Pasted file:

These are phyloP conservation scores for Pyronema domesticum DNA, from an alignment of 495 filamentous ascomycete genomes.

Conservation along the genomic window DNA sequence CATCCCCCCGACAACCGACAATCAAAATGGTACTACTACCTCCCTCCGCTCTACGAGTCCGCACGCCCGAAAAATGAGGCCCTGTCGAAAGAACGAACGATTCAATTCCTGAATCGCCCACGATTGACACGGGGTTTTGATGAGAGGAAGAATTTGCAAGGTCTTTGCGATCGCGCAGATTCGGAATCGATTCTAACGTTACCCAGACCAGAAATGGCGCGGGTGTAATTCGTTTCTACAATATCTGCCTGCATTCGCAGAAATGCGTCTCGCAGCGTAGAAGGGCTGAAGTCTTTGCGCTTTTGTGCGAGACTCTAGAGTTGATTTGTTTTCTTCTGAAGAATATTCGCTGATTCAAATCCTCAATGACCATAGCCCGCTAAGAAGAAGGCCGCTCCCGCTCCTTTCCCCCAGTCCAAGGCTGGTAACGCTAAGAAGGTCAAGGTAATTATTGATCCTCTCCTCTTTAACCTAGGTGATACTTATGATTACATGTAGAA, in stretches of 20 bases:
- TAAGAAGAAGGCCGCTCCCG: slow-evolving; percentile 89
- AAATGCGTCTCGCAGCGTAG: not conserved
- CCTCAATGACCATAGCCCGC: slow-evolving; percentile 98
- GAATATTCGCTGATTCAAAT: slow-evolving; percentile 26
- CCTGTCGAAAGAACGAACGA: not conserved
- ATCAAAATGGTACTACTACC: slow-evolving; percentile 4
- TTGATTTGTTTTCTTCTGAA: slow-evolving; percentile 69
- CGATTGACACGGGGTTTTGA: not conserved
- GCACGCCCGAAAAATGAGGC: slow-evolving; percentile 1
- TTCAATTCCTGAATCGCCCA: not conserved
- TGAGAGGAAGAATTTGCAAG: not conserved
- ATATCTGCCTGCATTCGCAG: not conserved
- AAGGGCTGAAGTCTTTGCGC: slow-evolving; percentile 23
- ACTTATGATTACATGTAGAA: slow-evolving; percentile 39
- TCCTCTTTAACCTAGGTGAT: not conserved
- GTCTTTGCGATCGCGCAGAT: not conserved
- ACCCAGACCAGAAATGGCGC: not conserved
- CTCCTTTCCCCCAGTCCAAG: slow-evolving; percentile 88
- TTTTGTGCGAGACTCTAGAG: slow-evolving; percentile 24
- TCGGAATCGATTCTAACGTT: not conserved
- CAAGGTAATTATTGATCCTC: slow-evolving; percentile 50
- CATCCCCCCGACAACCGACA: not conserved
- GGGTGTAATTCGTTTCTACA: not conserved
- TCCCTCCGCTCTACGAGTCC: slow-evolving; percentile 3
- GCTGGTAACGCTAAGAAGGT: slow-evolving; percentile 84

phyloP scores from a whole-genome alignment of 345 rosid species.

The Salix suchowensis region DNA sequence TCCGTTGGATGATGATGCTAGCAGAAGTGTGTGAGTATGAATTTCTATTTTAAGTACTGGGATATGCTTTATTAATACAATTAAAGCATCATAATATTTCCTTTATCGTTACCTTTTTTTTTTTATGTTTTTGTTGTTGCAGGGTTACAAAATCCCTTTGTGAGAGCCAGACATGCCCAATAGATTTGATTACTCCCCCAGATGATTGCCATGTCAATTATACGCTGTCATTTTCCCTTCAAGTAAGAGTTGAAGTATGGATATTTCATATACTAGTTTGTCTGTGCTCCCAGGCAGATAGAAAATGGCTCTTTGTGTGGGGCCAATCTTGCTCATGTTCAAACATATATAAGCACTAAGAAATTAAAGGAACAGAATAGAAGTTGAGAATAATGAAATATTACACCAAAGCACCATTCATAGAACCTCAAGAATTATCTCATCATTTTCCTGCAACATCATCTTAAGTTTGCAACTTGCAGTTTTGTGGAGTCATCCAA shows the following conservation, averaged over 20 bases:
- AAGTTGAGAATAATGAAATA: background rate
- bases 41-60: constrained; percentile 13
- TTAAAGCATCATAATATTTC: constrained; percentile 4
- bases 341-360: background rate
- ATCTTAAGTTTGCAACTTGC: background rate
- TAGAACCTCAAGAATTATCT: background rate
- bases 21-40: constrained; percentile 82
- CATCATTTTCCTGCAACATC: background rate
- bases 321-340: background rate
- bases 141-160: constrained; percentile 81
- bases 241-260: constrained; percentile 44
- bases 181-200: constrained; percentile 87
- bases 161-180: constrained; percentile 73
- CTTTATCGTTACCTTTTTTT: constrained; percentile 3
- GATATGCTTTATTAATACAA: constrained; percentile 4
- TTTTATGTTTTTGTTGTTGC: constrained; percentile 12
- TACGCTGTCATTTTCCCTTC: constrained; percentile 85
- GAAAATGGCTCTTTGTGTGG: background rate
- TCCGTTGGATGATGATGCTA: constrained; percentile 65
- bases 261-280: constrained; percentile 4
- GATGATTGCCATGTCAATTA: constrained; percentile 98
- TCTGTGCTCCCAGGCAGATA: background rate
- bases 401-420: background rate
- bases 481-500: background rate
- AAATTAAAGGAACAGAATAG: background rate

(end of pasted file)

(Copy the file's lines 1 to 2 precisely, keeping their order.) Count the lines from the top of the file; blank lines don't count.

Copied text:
These are phyloP conservation scores for Pyronema domesticum DNA, from an alignment of 495 filamentous ascomycete genomes.

Conservation along the genomic window DNA sequence CATCCCCCCGACAACCGACAATCAAAATGGTACTACTACCTCCCTCCGCTCTACGAGTCCGCACGCCCGAAAAATGAGGCCCTGTCGAAAGAACGAACGATTCAATTCCTGAATCGCCCACGATTGACACGGGGTTTTGATGAGAGGAAGAATTTGCAAGGTCTTTGCGATCGCGCAGATTCGGAATCGATTCTAACGTTACCCAGACCAGAAATGGCGCGGGTGTAATTCGTTTCTACAATATCTGCCTGCATTCGCAGAAATGCGTCTCGCAGCGTAGAAGGGCTGAAGTCTTTGCGCTTTTGTGCGAGACTCTAGAGTTGATTTGTTTTCTTCTGAAGAATATTCGCTGATTCAAATCCTCAATGACCATAGCCCGCTAAGAAGAAGGCCGCTCCCGCTCCTTTCCCCCAGTCCAAGGCTGGTAACGCTAAGAAGGTCAAGGTAATTATTGATCCTCTCCTCTTTAACCTAGGTGATACTTATGATTACATGTAGAA, in stretches of 20 bases: